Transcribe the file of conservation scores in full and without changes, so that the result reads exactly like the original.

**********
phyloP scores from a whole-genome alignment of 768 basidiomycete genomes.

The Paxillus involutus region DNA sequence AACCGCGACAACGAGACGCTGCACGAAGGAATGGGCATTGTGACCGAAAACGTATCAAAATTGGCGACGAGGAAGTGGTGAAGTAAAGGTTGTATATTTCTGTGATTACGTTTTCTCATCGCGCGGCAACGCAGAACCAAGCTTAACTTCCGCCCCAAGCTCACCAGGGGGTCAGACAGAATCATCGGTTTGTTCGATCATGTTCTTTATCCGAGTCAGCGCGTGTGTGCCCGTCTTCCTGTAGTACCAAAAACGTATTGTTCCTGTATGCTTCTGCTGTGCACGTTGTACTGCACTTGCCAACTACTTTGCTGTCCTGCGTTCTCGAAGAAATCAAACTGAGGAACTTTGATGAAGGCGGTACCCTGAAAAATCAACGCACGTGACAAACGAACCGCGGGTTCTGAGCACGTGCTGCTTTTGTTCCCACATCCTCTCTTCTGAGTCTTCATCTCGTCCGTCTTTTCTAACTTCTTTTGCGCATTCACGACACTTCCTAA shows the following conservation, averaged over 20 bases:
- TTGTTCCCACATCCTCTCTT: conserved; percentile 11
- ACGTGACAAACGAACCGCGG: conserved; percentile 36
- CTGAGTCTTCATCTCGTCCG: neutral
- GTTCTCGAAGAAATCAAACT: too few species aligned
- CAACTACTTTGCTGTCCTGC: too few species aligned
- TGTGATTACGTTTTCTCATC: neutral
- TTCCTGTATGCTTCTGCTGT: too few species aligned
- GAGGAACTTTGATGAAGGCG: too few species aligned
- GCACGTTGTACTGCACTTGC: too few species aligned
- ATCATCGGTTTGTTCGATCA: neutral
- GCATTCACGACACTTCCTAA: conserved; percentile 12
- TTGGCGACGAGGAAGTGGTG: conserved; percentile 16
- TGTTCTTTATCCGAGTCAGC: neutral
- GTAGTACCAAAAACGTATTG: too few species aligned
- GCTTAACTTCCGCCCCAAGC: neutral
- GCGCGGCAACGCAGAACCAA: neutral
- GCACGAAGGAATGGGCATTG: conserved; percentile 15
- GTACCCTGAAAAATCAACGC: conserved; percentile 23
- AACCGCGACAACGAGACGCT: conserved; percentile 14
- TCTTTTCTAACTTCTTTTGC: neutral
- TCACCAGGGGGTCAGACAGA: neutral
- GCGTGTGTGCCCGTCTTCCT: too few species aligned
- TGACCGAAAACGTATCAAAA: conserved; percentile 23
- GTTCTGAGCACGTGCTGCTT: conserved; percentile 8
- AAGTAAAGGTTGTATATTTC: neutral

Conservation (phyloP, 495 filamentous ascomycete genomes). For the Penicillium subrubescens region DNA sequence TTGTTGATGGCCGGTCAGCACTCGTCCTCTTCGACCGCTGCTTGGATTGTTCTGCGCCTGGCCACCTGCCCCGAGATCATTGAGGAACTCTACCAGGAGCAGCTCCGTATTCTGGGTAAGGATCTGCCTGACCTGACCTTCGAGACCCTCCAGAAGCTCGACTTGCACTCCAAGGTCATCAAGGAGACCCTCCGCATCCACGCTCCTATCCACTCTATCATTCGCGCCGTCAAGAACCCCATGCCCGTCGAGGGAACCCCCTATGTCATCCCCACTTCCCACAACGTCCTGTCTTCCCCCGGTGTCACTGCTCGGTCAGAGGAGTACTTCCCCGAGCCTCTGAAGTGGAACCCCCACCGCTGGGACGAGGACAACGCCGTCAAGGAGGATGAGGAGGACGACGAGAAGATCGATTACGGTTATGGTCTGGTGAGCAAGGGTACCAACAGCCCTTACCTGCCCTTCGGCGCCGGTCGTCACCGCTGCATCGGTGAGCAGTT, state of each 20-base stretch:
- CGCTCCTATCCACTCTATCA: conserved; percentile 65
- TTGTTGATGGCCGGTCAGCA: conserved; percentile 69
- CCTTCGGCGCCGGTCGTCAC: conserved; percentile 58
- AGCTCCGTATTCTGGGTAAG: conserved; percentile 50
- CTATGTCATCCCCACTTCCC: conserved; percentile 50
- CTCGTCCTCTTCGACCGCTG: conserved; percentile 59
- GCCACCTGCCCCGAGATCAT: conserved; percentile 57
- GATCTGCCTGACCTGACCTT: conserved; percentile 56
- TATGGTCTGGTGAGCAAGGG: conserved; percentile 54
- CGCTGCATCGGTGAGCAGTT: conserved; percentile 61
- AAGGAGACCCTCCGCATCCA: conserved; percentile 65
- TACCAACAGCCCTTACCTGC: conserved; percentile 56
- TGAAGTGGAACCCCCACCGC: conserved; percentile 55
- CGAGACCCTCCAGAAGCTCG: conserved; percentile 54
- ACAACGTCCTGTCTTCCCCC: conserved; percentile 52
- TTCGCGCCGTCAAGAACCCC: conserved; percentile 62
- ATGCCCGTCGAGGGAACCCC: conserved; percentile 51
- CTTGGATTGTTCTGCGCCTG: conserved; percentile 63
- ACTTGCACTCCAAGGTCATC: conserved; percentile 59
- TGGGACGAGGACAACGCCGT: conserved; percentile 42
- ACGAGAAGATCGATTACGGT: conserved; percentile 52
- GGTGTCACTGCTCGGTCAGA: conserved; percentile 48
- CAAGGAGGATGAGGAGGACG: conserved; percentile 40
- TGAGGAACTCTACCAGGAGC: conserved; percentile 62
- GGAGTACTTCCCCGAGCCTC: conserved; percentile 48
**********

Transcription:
phyloP scores from a whole-genome alignment of 768 basidiomycete genomes.

The Paxillus involutus region DNA sequence AACCGCGACAACGAGACGCTGCACGAAGGAATGGGCATTGTGACCGAAAACGTATCAAAATTGGCGACGAGGAAGTGGTGAAGTAAAGGTTGTATATTTCTGTGATTACGTTTTCTCATCGCGCGGCAACGCAGAACCAAGCTTAACTTCCGCCCCAAGCTCACCAGGGGGTCAGACAGAATCATCGGTTTGTTCGATCATGTTCTTTATCCGAGTCAGCGCGTGTGTGCCCGTCTTCCTGTAGTACCAAAAACGTATTGTTCCTGTATGCTTCTGCTGTGCACGTTGTACTGCACTTGCCAACTACTTTGCTGTCCTGCGTTCTCGAAGAAATCAAACTGAGGAACTTTGATGAAGGCGGTACCCTGAAAAATCAACGCACGTGACAAACGAACCGCGGGTTCTGAGCACGTGCTGCTTTTGTTCCCACATCCTCTCTTCTGAGTCTTCATCTCGTCCGTCTTTTCTAACTTCTTTTGCGCATTCACGACACTTCCTAA shows the following conservation, averaged over 20 bases:
- TTGTTCCCACATCCTCTCTT: conserved; percentile 11
- ACGTGACAAACGAACCGCGG: conserved; percentile 36
- CTGAGTCTTCATCTCGTCCG: neutral
- GTTCTCGAAGAAATCAAACT: too few species aligned
- CAACTACTTTGCTGTCCTGC: too few species aligned
- TGTGATTACGTTTTCTCATC: neutral
- TTCCTGTATGCTTCTGCTGT: too few species aligned
- GAGGAACTTTGATGAAGGCG: too few species aligned
- GCACGTTGTACTGCACTTGC: too few species aligned
- ATCATCGGTTTGTTCGATCA: neutral
- GCATTCACGACACTTCCTAA: conserved; percentile 12
- TTGGCGACGAGGAAGTGGTG: conserved; percentile 16
- TGTTCTTTATCCGAGTCAGC: neutral
- GTAGTACCAAAAACGTATTG: too few species aligned
- GCTTAACTTCCGCCCCAAGC: neutral
- GCGCGGCAACGCAGAACCAA: neutral
- GCACGAAGGAATGGGCATTG: conserved; percentile 15
- GTACCCTGAAAAATCAACGC: conserved; percentile 23
- AACCGCGACAACGAGACGCT: conserved; percentile 14
- TCTTTTCTAACTTCTTTTGC: neutral
- TCACCAGGGGGTCAGACAGA: neutral
- GCGTGTGTGCCCGTCTTCCT: too few species aligned
- TGACCGAAAACGTATCAAAA: conserved; percentile 23
- GTTCTGAGCACGTGCTGCTT: conserved; percentile 8
- AAGTAAAGGTTGTATATTTC: neutral

Conservation (phyloP, 495 filamentous ascomycete genomes). For the Penicillium subrubescens region DNA sequence TTGTTGATGGCCGGTCAGCACTCGTCCTCTTCGACCGCTGCTTGGATTGTTCTGCGCCTGGCCACCTGCCCCGAGATCATTGAGGAACTCTACCAGGAGCAGCTCCGTATTCTGGGTAAGGATCTGCCTGACCTGACCTTCGAGACCCTCCAGAAGCTCGACTTGCACTCCAAGGTCATCAAGGAGACCCTCCGCATCCACGCTCCTATCCACTCTATCATTCGCGCCGTCAAGAACCCCATGCCCGTCGAGGGAACCCCCTATGTCATCCCCACTTCCCACAACGTCCTGTCTTCCCCCGGTGTCACTGCTCGGTCAGAGGAGTACTTCCCCGAGCCTCTGAAGTGGAACCCCCACCGCTGGGACGAGGACAACGCCGTCAAGGAGGATGAGGAGGACGACGAGAAGATCGATTACGGTTATGGTCTGGTGAGCAAGGGTACCAACAGCCCTTACCTGCCCTTCGGCGCCGGTCGTCACCGCTGCATCGGTGAGCAGTT, state of each 20-base stretch:
- CGCTCCTATCCACTCTATCA: conserved; percentile 65
- TTGTTGATGGCCGGTCAGCA: conserved; percentile 69
- CCTTCGGCGCCGGTCGTCAC: conserved; percentile 58
- AGCTCCGTATTCTGGGTAAG: conserved; percentile 50
- CTATGTCATCCCCACTTCCC: conserved; percentile 50
- CTCGTCCTCTTCGACCGCTG: conserved; percentile 59
- GCCACCTGCCCCGAGATCAT: conserved; percentile 57
- GATCTGCCTGACCTGACCTT: conserved; percentile 56
- TATGGTCTGGTGAGCAAGGG: conserved; percentile 54
- CGCTGCATCGGTGAGCAGTT: conserved; percentile 61
- AAGGAGACCCTCCGCATCCA: conserved; percentile 65
- TACCAACAGCCCTTACCTGC: conserved; percentile 56
- TGAAGTGGAACCCCCACCGC: conserved; percentile 55
- CGAGACCCTCCAGAAGCTCG: conserved; percentile 54
- ACAACGTCCTGTCTTCCCCC: conserved; percentile 52
- TTCGCGCCGTCAAGAACCCC: conserved; percentile 62
- ATGCCCGTCGAGGGAACCCC: conserved; percentile 51
- CTTGGATTGTTCTGCGCCTG: conserved; percentile 63
- ACTTGCACTCCAAGGTCATC: conserved; percentile 59
- TGGGACGAGGACAACGCCGT: conserved; percentile 42
- ACGAGAAGATCGATTACGGT: conserved; percentile 52
- GGTGTCACTGCTCGGTCAGA: conserved; percentile 48
- CAAGGAGGATGAGGAGGACG: conserved; percentile 40
- TGAGGAACTCTACCAGGAGC: conserved; percentile 62
- GGAGTACTTCCCCGAGCCTC: conserved; percentile 48